Raising capital has been a challenging task for medium and small businesses in India and the last two years have been a reminder of the existing credit gap in India’s MSMEs sector. As per IFC estimates in 2021, the total addressable credit gap in the MSME segment is INR 25.8 trillion, growing at 37 percent CAGR. The total addressable market demand by the MSME sector is approximately INR 37 trillion, of which banks, other institutions, and NBFCs supply about INR 10.9 trillion.

While there was an expected dip in credit demand during the roughest years of the pandemic, the MSME sector is on its path to recovery, and some industry segments are crossing the pre-pandemic levels. As per the SIDBI-CIBIL Pulse report released earlier this month, the credit demand by MSMEs has been progressive after the second wave. Current credit demand is about 1.6x times the pre-COVID phase. Commercial credit inquiries have picked up in the last year owing to a recovery in economic and business activity.

Given this situation, FinTechs can step in and address the potential lending opportunities for the MSME sector.

Here are five ways in which they can help MSMEs resolve their credit problems:

1.Tailor-made products:

The technology and digital capabilities of FinTechs allow them to customize products that meet the cashflow requirements of the MSMEs and extend short-time, small ticket size loans. Such loan products are useful for MSMEs that require constant working capital for growth. FinTechs, with their digital capabilities, can ensure minimal documentation and quick turnaround time for MSME borrowers. FinTechs can offer unique features to their customers such as daily repayment models, which further make availing credit simpler for them.

2.Innovative lending models:

The integration of digital and analytics is also enabling FinTechs with new-age lending models. This can help address the financing needs of MSMEs or industry segments that have been traditionally excluded from the formal financial system due to challenges such as lack of documentation, or credit history.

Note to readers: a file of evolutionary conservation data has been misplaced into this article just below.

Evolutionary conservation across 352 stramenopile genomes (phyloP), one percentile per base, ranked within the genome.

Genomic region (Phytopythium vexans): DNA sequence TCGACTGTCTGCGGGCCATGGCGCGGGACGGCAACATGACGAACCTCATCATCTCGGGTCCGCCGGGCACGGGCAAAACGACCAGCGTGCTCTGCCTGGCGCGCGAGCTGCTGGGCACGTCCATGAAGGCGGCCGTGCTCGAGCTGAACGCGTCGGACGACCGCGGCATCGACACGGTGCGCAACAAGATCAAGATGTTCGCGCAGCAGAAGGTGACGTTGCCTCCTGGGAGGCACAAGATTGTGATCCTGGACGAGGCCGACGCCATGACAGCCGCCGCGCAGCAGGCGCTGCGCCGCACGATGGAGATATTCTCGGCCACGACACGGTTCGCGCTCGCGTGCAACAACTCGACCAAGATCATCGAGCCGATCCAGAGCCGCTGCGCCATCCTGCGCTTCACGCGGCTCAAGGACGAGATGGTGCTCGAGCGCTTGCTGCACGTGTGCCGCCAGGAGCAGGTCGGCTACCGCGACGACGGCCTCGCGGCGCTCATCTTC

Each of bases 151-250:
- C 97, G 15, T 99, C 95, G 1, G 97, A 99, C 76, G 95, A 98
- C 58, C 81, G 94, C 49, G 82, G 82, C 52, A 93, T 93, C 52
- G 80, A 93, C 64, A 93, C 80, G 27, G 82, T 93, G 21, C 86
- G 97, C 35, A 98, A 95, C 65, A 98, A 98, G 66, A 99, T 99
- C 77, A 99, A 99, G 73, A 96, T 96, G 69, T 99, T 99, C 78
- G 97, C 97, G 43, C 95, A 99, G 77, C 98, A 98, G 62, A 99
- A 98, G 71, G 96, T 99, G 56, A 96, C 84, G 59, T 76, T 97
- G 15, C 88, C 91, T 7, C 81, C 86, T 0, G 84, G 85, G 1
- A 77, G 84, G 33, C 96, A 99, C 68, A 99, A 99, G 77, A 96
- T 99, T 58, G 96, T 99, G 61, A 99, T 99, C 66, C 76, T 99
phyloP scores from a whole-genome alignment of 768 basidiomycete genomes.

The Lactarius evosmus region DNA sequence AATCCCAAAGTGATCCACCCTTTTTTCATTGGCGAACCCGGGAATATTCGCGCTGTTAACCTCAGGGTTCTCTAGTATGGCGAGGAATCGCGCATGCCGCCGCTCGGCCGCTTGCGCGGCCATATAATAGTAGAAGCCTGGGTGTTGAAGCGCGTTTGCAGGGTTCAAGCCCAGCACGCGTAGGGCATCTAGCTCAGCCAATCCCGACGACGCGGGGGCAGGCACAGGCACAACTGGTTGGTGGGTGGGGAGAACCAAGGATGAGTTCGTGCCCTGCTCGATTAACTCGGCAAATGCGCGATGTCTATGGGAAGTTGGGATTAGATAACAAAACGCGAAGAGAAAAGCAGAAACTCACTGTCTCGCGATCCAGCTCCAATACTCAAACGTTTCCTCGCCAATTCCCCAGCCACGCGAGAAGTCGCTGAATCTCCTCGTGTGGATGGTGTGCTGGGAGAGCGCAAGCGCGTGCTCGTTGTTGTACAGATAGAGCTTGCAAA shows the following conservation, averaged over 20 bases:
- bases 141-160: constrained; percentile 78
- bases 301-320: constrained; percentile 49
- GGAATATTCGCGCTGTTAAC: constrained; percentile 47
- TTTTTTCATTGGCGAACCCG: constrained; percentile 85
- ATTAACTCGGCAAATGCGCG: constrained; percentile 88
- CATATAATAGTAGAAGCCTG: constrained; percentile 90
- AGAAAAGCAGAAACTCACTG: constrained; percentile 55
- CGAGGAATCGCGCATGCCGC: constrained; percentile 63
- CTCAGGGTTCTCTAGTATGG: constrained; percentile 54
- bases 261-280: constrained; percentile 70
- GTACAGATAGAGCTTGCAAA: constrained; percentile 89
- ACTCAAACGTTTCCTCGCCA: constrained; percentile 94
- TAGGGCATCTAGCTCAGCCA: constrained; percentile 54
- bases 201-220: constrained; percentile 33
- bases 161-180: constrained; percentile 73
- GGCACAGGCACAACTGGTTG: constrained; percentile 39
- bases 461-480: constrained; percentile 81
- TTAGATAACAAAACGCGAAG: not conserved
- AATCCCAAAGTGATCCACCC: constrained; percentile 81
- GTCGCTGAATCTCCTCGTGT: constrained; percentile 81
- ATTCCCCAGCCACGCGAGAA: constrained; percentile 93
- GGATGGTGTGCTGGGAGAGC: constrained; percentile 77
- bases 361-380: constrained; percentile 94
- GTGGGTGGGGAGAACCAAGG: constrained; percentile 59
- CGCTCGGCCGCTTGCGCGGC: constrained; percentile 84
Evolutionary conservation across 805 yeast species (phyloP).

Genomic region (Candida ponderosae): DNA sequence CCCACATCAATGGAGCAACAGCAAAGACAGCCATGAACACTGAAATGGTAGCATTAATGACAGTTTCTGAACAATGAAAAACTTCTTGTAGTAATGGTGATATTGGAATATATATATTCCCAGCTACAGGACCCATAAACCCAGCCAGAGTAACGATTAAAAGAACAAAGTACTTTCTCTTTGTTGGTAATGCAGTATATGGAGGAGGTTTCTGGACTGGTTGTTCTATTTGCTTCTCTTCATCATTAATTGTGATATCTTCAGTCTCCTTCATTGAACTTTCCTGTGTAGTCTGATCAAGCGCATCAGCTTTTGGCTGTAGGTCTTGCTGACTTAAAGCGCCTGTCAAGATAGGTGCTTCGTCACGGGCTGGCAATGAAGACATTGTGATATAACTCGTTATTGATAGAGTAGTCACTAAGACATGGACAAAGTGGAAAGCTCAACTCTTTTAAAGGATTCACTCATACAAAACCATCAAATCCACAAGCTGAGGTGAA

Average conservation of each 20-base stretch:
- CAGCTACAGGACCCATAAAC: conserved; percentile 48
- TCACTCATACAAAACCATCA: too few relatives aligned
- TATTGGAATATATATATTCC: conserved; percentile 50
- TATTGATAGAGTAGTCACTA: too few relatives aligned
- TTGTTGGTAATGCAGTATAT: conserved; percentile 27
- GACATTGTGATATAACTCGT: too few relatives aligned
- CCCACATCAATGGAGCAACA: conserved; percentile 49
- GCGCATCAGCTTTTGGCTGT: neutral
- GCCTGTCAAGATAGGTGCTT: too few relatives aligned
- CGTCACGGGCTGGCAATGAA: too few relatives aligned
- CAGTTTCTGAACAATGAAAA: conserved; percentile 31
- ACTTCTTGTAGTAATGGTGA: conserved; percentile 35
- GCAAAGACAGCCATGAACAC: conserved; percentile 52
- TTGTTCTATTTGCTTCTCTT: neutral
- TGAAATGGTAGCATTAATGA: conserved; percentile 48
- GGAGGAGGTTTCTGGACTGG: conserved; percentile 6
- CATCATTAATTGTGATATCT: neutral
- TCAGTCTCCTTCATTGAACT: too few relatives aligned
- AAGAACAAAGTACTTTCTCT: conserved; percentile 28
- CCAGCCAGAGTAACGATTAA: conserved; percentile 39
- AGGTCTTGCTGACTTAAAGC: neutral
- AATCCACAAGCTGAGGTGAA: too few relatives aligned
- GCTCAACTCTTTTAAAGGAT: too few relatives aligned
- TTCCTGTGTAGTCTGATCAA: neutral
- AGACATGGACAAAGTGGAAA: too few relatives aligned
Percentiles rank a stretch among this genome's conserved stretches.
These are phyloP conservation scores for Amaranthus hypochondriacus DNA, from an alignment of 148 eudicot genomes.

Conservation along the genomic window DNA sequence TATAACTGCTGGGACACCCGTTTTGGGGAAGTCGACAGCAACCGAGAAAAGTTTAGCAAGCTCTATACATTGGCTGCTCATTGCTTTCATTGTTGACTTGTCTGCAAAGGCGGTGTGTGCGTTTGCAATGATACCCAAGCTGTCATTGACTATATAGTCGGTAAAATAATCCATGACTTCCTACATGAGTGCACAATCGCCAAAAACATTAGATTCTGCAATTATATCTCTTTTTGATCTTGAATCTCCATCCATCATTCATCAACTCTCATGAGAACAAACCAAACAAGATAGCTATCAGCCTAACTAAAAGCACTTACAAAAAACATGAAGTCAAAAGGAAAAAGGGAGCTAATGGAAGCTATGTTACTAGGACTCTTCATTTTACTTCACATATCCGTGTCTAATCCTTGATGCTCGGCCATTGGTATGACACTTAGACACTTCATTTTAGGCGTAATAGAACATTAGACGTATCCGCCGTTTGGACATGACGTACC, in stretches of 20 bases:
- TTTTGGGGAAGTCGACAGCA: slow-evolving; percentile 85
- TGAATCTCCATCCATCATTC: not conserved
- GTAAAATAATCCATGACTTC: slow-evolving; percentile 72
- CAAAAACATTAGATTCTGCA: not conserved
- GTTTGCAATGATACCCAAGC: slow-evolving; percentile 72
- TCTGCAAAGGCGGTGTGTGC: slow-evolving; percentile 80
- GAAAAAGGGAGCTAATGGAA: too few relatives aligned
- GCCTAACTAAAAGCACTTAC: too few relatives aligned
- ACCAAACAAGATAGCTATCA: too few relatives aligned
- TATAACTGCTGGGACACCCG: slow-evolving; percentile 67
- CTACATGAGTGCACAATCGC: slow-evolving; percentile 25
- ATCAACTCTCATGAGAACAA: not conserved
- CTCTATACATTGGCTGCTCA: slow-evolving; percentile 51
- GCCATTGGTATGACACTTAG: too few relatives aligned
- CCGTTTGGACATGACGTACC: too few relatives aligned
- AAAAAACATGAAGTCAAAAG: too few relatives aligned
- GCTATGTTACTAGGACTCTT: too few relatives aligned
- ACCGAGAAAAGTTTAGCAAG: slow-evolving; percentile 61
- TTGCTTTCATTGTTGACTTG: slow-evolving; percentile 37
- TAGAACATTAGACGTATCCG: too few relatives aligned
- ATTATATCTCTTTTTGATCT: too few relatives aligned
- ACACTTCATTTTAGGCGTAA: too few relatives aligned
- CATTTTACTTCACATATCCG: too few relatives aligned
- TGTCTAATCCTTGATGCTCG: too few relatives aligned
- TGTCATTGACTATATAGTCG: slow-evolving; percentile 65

3.Paperless and contactless lending:

A successful FinTech lender’s business is based on the principles of being paperless, contactless, cashless, and transparent. This is possible by adopting the right technology and keeping it simple for MSME borrowers. For example, FinTechs are facilitating seamless customer onboarding by using digital-based identification systems already in place, such as GSTN, Aadhaar, UPI, DigiLocker, and other tools, for a quick and hassle-free documentation process, including e-KYC or video-based KYC. The adoption of the Account Aggregator framework will further speed up the paperless journey and reduce the price of lending for MSMEs.

4.Assistance to businesses without credit history:

Historically, lack of credit history has been a major challenge for MSMEs while applying for loans. To boost financial inclusion, regulatory bodies have been encouraging FinTech lenders to extend various financial services to MSMEs with a relatively low ticket size and little or no credit history. FinTechs use behaviour patterns and analytics to drive formal credit and help such businesses opt out of the informal lending system. Cashflow-based lending is enabling the advancement of loans to MSMEs by analyzing real-time cashflow data in the absence of credit history.

5.Colending partnerships:

With Co-lending now a part of the financial ecosystem, the bank-fintech partnerships will help these financial institutions to collaborate and leverage their respective strengths to provide first- and last-mile services to medium and small businesses.

Interestingly, when MSMEs avail loans from FinTech lenders and showcase disciplined and responsible repayment behavior, they automatically build a healthy credit score that eventually helps them raise higher capital in the future.

The rising digital payments adoption by small merchants is paving the way for the successful adoption of digital payments-based lending. Technology advancements in the digital services ecosystem such as Account Aggregator and OCEN are further bolstering MSME lending. With existing and upcoming digital innovations in the lending space, India’s nearly 8-million-strong MSME sector will continue to be the key driver of the economic and social transition from India@75 to India@100.

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